Kentucky has yet to snap a football in a 2015 game, but our training camp observations lead us to believe Mark Stoops made a pair of shrewd offseason coaching moves.
After the 2014 season, Kentucky's third-year head coach faced a pair of open staff slots. Offensive coordinator Neal Brown departed to become Troy's head coach. Safeties/special teams coach Craig Naivar joined former Ohio State offensive coordinator Tom Herman at Houston.
It's one thing to assemble a new staff. Bringing new assistants into a room with an already-established collection of co-workers is quite another. Chemistry issues must be considered. Direction can be changed or preserved.
On offense, Stoops opted for preservation with a subtle twist, wooing offensive coordinator Shannon Dawson from West Virginia. On defense, however, the head coach decided to change fields. Instead of employing a new safeties/special teams coach, he hired a defensive ends/outside linebackers coach in Andy Buh and split the special teams duties among the entire staff.
Early returns say both moves will pay dividends.
Start with Dawson, he of the "Air Raid" pedigree. Many new OCs want to bring in "their" guys to run "their" shows, but Dawson's new show is in keeping with Brown's old show — a prime reason he was hired in the first place — which allowed Stoops to retain the remaining offensive staff, and by all accounts the transition has been seamless.
"Quite honestly, I think I hit a home run with these offensive staff guys, and it's been fairly easy," Dawson said Friday. "I think it's just the mesh of personalities was fairly easy for whatever reason. So it's a good meeting room and those guys have made my job easier."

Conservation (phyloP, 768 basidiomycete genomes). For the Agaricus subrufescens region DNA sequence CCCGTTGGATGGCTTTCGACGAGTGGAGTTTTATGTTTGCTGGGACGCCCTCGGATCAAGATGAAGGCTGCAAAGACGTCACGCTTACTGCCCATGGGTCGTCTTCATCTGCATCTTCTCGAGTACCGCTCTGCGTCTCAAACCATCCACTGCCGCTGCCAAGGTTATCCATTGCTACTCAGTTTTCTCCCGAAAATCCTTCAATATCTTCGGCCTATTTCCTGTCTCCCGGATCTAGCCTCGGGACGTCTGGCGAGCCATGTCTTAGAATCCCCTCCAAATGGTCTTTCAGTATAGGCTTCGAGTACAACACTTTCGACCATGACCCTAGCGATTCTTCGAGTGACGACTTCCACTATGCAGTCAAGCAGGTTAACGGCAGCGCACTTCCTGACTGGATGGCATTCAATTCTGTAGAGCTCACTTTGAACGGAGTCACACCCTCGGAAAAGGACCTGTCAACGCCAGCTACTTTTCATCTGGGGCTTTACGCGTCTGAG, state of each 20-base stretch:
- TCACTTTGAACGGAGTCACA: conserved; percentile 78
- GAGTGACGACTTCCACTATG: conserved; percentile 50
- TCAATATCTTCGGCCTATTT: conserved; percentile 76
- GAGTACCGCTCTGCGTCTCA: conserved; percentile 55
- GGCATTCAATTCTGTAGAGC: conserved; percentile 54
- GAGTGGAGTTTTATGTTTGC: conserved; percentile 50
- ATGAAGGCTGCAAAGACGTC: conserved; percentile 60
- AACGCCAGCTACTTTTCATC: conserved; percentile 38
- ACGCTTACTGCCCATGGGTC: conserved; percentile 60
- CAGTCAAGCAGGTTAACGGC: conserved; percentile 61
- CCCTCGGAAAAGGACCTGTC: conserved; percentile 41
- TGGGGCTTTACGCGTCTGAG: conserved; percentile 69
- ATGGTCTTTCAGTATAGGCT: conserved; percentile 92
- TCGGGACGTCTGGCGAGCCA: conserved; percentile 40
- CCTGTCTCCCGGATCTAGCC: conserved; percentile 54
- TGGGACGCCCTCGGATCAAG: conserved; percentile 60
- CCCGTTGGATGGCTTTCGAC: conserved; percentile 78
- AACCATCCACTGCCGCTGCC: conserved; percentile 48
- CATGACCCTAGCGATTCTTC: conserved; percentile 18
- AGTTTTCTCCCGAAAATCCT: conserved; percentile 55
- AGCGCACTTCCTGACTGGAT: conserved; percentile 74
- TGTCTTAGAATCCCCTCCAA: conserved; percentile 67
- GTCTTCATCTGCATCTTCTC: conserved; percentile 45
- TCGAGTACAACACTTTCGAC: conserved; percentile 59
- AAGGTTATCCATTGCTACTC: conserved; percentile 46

Continuity can't be overrated. Think back to Bill Curry's unhappy tenure (1990-96) as UK's head coach when offensive schemes and coaches changed nearly year-to-year, from Tommy Bowden's short-passing game to Rick Rhoades' I-Bone option attack to Elliot Uzelac's two tight-end/one-back sets. Ultimately, the final change involved Curry, who was out of a job.
On defense, Stoops charted a slight reconfiguration. With his scheme tilting more to a 3-4 look instead of the traditional 4-3, the head coach decided his defensive end/outside linebackers needed special attention. That position isn't necessarily the head coach's area of expertise. Stoops cut his teeth coaching defensive backs so he decided to help coach the defensive backs and hire Buh, once Stanford's defensive coordinator, to concentrate on the ends and outside backers.
That has freed up defensive line coach Jimmy Brumbaugh to hone in on his three inside guys while Buh tutors the two outside guys. "Coach Buh just gives more attention to detail," said senior defensive end Jabari Johnson.
Defensive end is the position where Kentucky lost its two best defensive players in Bud Dupree and Za'Darius Smith, both NFL draft picks. Dupree was taken in the first round; Smith in the fourth. While Smith primarily played with his hand on the ground, Dupree operated as a true hybrid, sometimes on the line, sometimes off. Neither will be easily replaced.
UK's defensive backs may not have the exceptional talent of a Dupree, but the secondary is deeper, longer and more athletic than in recent memory. Working alongside cornerbacks coach Derrick Ansley, Stoops has added attitude to the proceedings. During practice, he's chirping at defensive backs and receivers.
"I tell them, 'I'm an offensive guy when they score. Who do you think comes up with those plays?'" joked Stoops.
We'll see how the new special teams approach of shared responsibility works. Stoops fiercely defended Naivar last season, but the Cats' special teams were often too cute in 2014, forfeiting solid play in the quest for the big play. Look for improvement in 2015.
And if Kentucky improves from 5-7 to a bowl team, a couple of smart Stoops hires will have played an important role.